I mentioned a few days ago that this ensured that Ontario Hydro and its successor organization Ontario Power Generation (OPG) would face an institutional memory deficit when it came to the inevitable job of refurbishing the laid up CANDUs.

Archie Robertson, a former AECL man, says this:

[the institutional memory deficit] would not have been so serious if the operations had been less dependent on individuals and more on well-organized operating procedures, as required by good management practice. [Ontario Hydro’s] original contributions to the failings were to allow an unacceptable backlog of maintenance under cost-cutting pressures from above; inadequate documentation of the as-built state of its plants, as opposed to the original designs; and not to have [had] an adequate succession plan in place when it was needed. —source: “CANDU Costs: Discussion and Conclusion

Note the emphasis on well-organized operating procedures, backed up by good documentation. Without well-documented water startup procedures at our cottage, a person unfamiliar with our water system would have to study the whole setup before attempting to start the water at the beginning of the season. That would take time, and would inevitably involve making some mistakes, perhaps serious ones. But with good written procedures and well-labeled pipes and valves, pretty much anyone could do it in five minutes.

Others close to the events in question have said that the work load in the late Darlington construction years was tremendous. Canada was pushing hard to exploit its domestic CANDU successes in international markets. Many of the experts pushed out by Strong went to work on the CANDU projects in China, Korea, and Rumania. In hindsight, Strong should have ensured a smooth transition, by mining the experts for standard operating procedure information rather than telling them their technology was a thing of the past. He could then have had the experts impart their wisdom to their younger successors. That is good succession planning.

That is probably happening now. So far since Pickering 4 came back into service in 2003, the following units were restarted:

  1. Bruce unit 4; returned to service in December 2003.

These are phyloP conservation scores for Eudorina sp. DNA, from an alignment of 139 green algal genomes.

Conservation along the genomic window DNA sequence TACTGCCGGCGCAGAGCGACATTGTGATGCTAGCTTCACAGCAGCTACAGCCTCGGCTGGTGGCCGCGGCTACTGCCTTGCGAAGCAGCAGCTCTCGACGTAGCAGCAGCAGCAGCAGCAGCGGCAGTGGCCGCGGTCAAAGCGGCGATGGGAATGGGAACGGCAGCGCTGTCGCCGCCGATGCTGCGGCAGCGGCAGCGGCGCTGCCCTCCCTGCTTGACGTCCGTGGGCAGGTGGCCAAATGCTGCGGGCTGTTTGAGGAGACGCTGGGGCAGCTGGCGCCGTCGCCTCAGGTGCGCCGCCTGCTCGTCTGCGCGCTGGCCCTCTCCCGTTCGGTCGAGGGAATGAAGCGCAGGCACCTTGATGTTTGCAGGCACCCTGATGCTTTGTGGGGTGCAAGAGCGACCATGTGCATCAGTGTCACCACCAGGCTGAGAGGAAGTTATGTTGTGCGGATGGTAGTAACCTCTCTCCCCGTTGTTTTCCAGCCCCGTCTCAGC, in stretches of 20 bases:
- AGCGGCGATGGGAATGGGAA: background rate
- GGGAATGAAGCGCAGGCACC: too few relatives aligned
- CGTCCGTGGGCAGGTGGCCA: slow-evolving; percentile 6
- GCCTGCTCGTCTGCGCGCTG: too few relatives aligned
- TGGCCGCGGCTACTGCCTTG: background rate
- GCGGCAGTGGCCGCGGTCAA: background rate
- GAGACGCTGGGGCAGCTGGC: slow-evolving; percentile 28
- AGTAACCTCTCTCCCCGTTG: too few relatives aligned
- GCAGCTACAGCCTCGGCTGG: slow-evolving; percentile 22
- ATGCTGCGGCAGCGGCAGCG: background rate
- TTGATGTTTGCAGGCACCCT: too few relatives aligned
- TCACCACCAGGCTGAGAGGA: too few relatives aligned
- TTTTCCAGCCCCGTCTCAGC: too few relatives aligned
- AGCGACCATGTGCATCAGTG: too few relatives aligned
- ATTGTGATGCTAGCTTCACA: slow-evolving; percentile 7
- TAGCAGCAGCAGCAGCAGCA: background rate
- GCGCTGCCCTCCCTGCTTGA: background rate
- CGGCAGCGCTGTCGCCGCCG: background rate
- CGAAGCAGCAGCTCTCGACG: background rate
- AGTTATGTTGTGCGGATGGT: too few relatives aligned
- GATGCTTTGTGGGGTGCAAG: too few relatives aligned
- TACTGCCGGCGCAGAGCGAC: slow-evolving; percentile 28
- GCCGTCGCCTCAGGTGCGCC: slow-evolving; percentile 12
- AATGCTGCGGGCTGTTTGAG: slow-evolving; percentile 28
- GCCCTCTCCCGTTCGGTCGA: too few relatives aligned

2. Bruce 3; returned to service in January 2004.
  3. Bruce units 1 and 2 began in 2005; unit 2 made its first steam on April 27 of this year.
  4. Pickering unit 1; returned to service in November 2005.
  5. NB Power’s Point Lepreau reactor (CANDU 6 model); returned to service in 2011.
  6. South Korea’s Wolsong unit 1 (also CANDU 6); also returned to service in 2011.

Ontario will soon begin yet another refurbishment, the Darlington Retube and Feeder Replacement (RFR) Project.

Knowledge transfer is even more important in large systems
I have no doubt that lessons have been learned from not just Pickering 4, but also from the subsequent six projects mentioned above and that the refurbishment teams will do the job efficiently and within budget. The crucial thing is for upcoming retirees—and there are a lot of them—to pass on the enormous tacit knowledge they possess to younger members of the workforce. What is the best way to capture this knowledge and transfer it to the young successors? There are a number of techniques to achieve this, and documentation, particularly of SOPs, is among the most important.

I have no doubt that if you were to review the management methods that have been used in the above-mentioned six refurbishment projects, you would find that this is exactly what has happened.

And that would mean the Canadian industry, while not devoid of challenges, is in good shape. The project teams are honed and ready for another project, which should be the Pickering B life extension.

But Darlington B awaits. The current Ontario government is on record as saying we need new nuclear reactors at Darlington.

We should begin Darlington B now. We will need the power, and the workforce is ready.